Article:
As a student nurse with limited funds I regularly undertake agency shifts at my local hospital to gain some extra money and keep myself immersed in hospital life.
I’ve found during my studies that it is easy to get out of practice with the hands-on care required from our role when we have so many weeks of academic study inbetween placements. We all have our own ways of doing things but it’s easy to forget the common sense things when you aren’t doing them regularly. During my first few shifts I always seem to forget all the items needed to assist someone to have a wash.
“Work-life balance is a tough thing to master as a student but I knew that these extra shifts would benefit me in the long run”
My first placement was on a liver and GI ward and I had many opportunities to practice these skills. However, my next placements were in the community and on a day surgery ward where opportunities to do so were few and far between.
Feeling a little anxious before my next placement, and finding my purse a little empty, I started doing more agency shifts when I had the time. Work-life balance is a tough thing to master as a student but I knew that these extra shifts would benefit me in the long run.
“However, on 90% of my shifts I am asked whether I am a student nurse.”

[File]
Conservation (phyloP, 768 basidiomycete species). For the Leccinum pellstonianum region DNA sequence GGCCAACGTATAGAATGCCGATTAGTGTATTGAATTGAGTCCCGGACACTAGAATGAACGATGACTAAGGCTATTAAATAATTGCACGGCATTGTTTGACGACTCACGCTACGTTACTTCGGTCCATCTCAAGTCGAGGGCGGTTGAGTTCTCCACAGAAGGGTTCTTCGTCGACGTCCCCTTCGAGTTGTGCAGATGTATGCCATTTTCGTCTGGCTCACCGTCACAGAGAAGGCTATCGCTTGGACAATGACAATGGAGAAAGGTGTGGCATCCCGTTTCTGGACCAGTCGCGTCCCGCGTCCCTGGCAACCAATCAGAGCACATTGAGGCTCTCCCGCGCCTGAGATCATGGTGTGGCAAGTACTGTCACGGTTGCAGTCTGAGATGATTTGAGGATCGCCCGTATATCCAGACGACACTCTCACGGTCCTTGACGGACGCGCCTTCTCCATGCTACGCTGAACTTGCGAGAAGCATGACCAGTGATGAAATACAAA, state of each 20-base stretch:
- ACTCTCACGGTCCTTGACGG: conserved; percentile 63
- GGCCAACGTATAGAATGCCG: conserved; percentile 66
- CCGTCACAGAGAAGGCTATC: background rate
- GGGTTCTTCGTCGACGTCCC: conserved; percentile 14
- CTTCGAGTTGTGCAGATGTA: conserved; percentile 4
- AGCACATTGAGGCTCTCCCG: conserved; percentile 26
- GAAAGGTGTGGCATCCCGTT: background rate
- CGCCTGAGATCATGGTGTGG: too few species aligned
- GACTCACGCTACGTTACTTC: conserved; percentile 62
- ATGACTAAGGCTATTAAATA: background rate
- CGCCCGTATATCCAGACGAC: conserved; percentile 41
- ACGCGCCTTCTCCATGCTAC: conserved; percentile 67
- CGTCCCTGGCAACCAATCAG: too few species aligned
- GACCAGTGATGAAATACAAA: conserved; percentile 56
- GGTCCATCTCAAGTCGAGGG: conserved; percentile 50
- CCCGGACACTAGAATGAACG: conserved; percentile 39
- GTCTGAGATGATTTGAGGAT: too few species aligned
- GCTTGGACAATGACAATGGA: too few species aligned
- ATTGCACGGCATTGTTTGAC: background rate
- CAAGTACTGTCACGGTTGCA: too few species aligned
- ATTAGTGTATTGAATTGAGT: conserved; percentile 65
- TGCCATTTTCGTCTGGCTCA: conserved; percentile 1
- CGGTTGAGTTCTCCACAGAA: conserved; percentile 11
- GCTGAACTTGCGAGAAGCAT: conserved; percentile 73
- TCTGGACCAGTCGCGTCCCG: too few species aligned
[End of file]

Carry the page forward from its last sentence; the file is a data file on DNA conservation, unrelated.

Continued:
To my surprise, they gave me a bit of a confidence boost. On most of my shifts I don’t advertise that I’m a student nurse as I’m a little fearful that I will be given more responsibility than a HCA should have, or judged by the rest of the team. Speaking to other students it seems common to withhold this bit of information, so I don’t think I’m paranoid.
“On most of my shifts I don’t advertise that I’m a student nurse as I’m a little fearful that I will be given more responsibility than a HCA should have”
However, on 90% of my shifts I am asked whether I am a student nurse. At first I wasn’t sure what to think. Should I be offended? Do I appear incompetent? What is the tell-tale sign of a student nurse?
So I asked.
Apparently we students are a thoughtful bunch. We think about things a little deeper. We question why something physiological is happening and seek to find a reason. We also recognise our own competencies and report concerns as soon as possible.
“Apparently we students are a thoughtful bunch. We think about things a little deeper.”
These comments were in no way disrespectful to our wonderful HCA colleagues who do a fantastic job and are often highly trained, but staff can tell when student nurses are thinking things through and our passion for good care does appear to shine through.
Yes, agency shifts are tiring alongside work and family commitments, but if you can then I really advise giving them a go. It’s not ‘official’ experience, and no it doesn’t count towards placement hours, but it is extremely valuable.
I often feel petrified the night before a shift on a new ward and spend the early hours questioning my own competence. As soon as I get to work, roll up my sleeves and get on with it I realise I can do it.
I love helping people and the mystery of figuring out why something is happening and how to stop it. Working alongside my studies is something that is benefiting them, and my eyes are being opened to different areas that I would never get to see on placement.
Victoria Abrahams is a second year nursing student at Birmingham City University